UHN’s Halo telemonitoring system is a mobile device on wheels consisting of two cameras, a speaker, a microphone and a notebook-sized screen that allows patients to see and hear their telemonitoring tech.
Having another human being in their room even if only on a screen was appreciated by patients who were in isolation during COVID.
To avoid disturbing patients at night while sleeping, the screen goes dark. There’s also a privacy hood that a nurse can flip over the camera during private care.
The meticulously engineered program, developed by UHN’s in-house Techna Institute health technology team and delivered by Altum Health Medical Solutions, includes integrated data-recording software that documents interventions by telemonitoring staff and attention detection functionality that alerts telemonitoring techs if they are distracted and not watching the screen.
To talk to patients, they simply touch the screen, and if a patient is trying to get out of bed or is in distress, they reach out to a nurse in the unit by telephone. If the battery on the phone dies or if the nurse doesn’t pick up because the phone has been misplaced, the system automatically cascades to the main desk at the nursing station, and if needed, to the manager on the inpatient unit.
Bed sitters are still required for some especially vulnerable patients, but telemonitoring suffices for 50 to 60 percent of patients requiring constant observation.
UHN has 90 camera systems across its six sites and was using up to 50 at a time during COVID.
Currently, said Zubrinic, an average of 30 UHN patients are monitored daily. Including external sites, the service provides constant monitoring for an average of 45 patients at any one time. Since inception, UHN has monitored 4,200 patients for a total of 600,000 remote patient monitoring hours.
Winnipeg’s Health Sciences Centre has seven camera systems for the pilot in its medical and neurosurgery units and generally monitors two to four patients at any one time. Once a patient is selected for telemonitoring, a camera system is simply wheeled to the patient’s bedside and plugged in. As of mid-August, the service has monitored 45 patients for a total of 8,800 hours.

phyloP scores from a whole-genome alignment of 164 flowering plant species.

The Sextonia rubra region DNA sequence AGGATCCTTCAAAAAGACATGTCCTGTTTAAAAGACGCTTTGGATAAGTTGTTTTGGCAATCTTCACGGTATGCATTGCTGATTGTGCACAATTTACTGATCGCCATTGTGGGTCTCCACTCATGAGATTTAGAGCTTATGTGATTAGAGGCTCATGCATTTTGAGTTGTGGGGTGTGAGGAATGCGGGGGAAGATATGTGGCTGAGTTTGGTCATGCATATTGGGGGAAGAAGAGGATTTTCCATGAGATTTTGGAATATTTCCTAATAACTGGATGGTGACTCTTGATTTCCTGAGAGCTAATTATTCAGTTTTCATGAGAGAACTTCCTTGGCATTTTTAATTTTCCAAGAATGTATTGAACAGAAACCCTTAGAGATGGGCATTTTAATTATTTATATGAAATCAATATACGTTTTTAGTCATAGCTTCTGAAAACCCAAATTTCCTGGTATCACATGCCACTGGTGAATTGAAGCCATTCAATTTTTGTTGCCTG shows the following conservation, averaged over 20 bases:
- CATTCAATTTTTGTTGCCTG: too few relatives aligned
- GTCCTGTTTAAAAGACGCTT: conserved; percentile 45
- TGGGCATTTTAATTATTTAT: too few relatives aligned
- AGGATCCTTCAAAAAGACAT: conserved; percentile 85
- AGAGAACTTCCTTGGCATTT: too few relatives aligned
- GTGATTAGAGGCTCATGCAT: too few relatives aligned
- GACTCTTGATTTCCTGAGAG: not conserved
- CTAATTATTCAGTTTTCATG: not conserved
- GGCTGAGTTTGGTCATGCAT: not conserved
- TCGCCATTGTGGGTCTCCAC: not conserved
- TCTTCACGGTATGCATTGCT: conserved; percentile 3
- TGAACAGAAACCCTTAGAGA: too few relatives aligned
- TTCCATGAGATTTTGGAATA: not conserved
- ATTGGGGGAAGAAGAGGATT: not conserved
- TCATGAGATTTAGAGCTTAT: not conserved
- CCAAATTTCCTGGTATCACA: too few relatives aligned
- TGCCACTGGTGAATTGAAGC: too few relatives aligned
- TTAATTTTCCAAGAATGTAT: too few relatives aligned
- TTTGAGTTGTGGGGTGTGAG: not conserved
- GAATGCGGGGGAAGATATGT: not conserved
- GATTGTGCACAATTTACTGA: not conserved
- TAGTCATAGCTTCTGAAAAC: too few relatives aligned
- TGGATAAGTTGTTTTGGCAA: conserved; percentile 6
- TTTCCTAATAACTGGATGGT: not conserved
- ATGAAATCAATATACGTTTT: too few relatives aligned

UHN has 15 permanent telemonitoring techs on staff and another 12 part-time and casual employees, including PSWs, healthcare aides and internationally trained nurses who aren’t licensed to work as nurses in Canada.
They work in a Command Centre located in the Krembil Discovery Tower at Toronto Western Hospital and sit at workstations equipped with a large screen monitor, computer and headset. Each telemonitoring tech goes through a training program that instructs them how to intervene in each situation.
Feedback from clinical staff and patients has been positive, and families are relieved, said Zubrinic. “In the past, they would be reluctant to go home and leave their loved ones alone because they knew there were fewer staff scheduled at night.” That’s not the case anymore.
The reluctance of hospitals across the country to develop their own telemonitoring programs isn’t surprising given the sophistication of the UHN technology.
“Initially, some of the hospitals started off with the idea of doing it themselves,” said Zubrinic, “but they quickly realized that it’s a lot to take on. It’s a total solution and, often, they don’t even have the people to do the monitoring locally.”
The expansion of the program to other sites is a good example of the power and potential of telehealth technology to deliver best-in-class solutions to other hospitals across Canada, but there is also the possibility of going global.
As a result of a recent expression of interest from Australia, Zubrinic and Dr. Keshavjee see the potential to also offer the service to healthcare institutions in other English-speaking countries, including the U.S., the U.K., Ireland and New Zealand.